The best way to stop the spread of an invasive species might be to introduce more of them ahead of the invasion front. That makes absolutely no sense, right?
Well, we decided to test this idea using computer simulations and our study, published in the journal Proceedings of the Royal Society B, suggests it might not be as crazy as it first seems.
The key to this apparently nonsensical idea is that invasive species evolve; and fast. Studies from spreading populations around the world repeatedly show that invasion selects for increased dispersal ability.
The reason this happens is a phenomenon known as the Olympic Village effect. When high performing athletes spend time together, they are likely to breed together, and so some of their offspring are likely to be even better athletes than their parents.
Similarly, only the best invaders, the most dispersive individuals, will be on the invasion front each generation. Because these ‘high-performing athletes’ all find themselves at the same place at the same time, they breed with each other and their offspring tend to be more dispersive as a consequence.
So invasion fronts tend to move faster as time goes on. This explains, for example, why cane toads currently spread at around 50 km per year, whereas when they were first introduced, they spread at only one-fifth of that speed.
This tendency towards speed on the invasion front means that, as invasions progress, they not only accelerate, but they become harder to stop at natural landscape barriers.
A 30km wide strip of desert would have stopped the toad invasion in 1940, but not now.
Now the highly dispersive invasion front toads would charge across that barrier without a moment’s pause.
So what if we took some of the slow-dispersing individuals (from well behind the invasion front) and released them on the nearside of a landscape barrier?
Our simulations, using computer modeling, suggest that this ‘genetic backburn’, under the right circumstances, can make landscape barriers substantially more effective.
The less dispersive individuals that we introduce can’t breach the barrier and, through population growth and competition, they effectively exclude the highly dispersive individuals from ever reaching the barrier.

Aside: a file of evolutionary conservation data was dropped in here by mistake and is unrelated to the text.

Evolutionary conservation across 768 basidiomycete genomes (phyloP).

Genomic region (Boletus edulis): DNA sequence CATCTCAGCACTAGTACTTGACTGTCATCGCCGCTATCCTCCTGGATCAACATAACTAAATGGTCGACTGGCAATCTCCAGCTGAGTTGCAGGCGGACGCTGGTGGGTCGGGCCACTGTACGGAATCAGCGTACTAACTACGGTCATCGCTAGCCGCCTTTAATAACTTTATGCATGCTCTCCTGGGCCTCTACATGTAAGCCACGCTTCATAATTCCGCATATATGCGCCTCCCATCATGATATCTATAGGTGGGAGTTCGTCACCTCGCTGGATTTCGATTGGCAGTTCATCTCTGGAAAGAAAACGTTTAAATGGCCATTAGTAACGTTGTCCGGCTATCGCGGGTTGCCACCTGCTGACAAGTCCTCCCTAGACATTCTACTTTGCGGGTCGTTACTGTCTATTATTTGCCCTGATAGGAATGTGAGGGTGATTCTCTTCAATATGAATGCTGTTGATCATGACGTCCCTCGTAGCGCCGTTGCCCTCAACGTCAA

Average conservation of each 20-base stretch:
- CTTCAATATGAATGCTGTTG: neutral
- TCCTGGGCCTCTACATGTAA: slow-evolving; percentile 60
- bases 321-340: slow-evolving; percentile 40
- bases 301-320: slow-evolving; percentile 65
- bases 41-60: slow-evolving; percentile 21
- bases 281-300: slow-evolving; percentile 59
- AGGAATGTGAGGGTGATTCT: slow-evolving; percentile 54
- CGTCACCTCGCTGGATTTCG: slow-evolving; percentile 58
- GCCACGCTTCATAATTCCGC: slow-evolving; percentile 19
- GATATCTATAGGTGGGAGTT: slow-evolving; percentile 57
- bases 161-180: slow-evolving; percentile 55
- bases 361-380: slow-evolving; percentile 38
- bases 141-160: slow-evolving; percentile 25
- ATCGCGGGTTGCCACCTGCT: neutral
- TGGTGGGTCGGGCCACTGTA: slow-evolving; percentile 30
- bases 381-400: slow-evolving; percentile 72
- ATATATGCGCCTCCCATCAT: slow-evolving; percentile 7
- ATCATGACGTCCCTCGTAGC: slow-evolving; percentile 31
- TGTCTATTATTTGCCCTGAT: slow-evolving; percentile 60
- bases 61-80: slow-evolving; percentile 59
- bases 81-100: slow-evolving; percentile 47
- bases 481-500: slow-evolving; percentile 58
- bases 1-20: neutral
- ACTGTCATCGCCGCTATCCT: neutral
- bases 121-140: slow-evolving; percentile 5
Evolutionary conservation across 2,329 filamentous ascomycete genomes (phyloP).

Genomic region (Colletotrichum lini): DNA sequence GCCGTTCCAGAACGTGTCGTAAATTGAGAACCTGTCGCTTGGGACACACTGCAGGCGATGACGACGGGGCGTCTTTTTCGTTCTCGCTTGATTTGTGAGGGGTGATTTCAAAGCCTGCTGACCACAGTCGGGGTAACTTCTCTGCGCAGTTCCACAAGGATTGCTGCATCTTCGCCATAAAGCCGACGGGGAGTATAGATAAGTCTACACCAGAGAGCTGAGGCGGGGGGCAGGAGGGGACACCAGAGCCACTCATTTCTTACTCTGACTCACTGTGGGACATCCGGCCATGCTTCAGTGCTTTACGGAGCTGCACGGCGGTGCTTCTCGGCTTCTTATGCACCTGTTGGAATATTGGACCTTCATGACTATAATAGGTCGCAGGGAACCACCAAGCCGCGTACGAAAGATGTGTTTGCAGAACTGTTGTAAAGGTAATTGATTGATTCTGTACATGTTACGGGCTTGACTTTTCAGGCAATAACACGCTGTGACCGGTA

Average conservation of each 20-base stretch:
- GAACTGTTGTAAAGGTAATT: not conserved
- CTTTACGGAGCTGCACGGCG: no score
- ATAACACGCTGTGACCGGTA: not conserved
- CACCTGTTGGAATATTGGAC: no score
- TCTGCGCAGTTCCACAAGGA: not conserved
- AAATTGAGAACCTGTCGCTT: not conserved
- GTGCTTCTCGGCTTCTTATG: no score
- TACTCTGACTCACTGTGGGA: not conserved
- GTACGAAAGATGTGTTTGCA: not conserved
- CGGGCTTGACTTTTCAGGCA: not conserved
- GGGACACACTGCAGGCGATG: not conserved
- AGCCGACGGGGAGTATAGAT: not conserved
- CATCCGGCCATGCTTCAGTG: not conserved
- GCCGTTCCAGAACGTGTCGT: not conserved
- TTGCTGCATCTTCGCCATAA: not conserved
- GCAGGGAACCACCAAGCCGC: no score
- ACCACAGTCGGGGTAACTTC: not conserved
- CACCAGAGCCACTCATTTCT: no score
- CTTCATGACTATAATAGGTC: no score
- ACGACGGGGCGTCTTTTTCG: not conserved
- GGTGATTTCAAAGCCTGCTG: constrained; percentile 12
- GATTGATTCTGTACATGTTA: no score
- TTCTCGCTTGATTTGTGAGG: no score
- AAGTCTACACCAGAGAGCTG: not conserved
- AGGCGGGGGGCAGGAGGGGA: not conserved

In the above diagram an invasion is progressing (from right to left) towards a landscape barrier (the black bar). The invasion front is made up of highly-dispersive individuals that can breach the barrier. Well behind the invasion front, however, are individuals that are substantially less dispersive.
We translocate some of these individuals to the nearside of our barrier, they start an invasion back towards the oncoming invasion front and ultimately prevent highly dispersive genotypes ever reaching the barrier.
So would managers ever undertake such a strategy? Well, that would probably depend on how well they understood and communicated the reasoning behind it.
Our analysis suggests that such an action never makes it more likely that a barrier will be breached, so genetic backburning can only help. The potential risk, however, is that if the barrier fails anyway then the invasive species will get to the far side of the barrier a little earlier than it otherwise would have.
How this risk is weighed against the benefit will be particular to each case.
In Australia, for example, we have the very real possibility of keeping cane toads out of the 270,000 km2 Pilbara region of Western Australia by using a dry landscape barrier – a strip of land with no permanent water sources.
Toads will probably reach the barrier in about a decade, and we have little doubt that the barrier would be greatly enhanced by use of a genetic backburn.
Given public sentiment towards toads, it is more or less inconceivable that we would be allowed to introduce them ten years ahead of the invasion front. But what about five years? Three?
These are difficult questions, but in the light of the advantages of genetic backburning they are questions we should ask sooner rather than later.
Banner Image: A cane toad at home on the grass. Picture: Flickr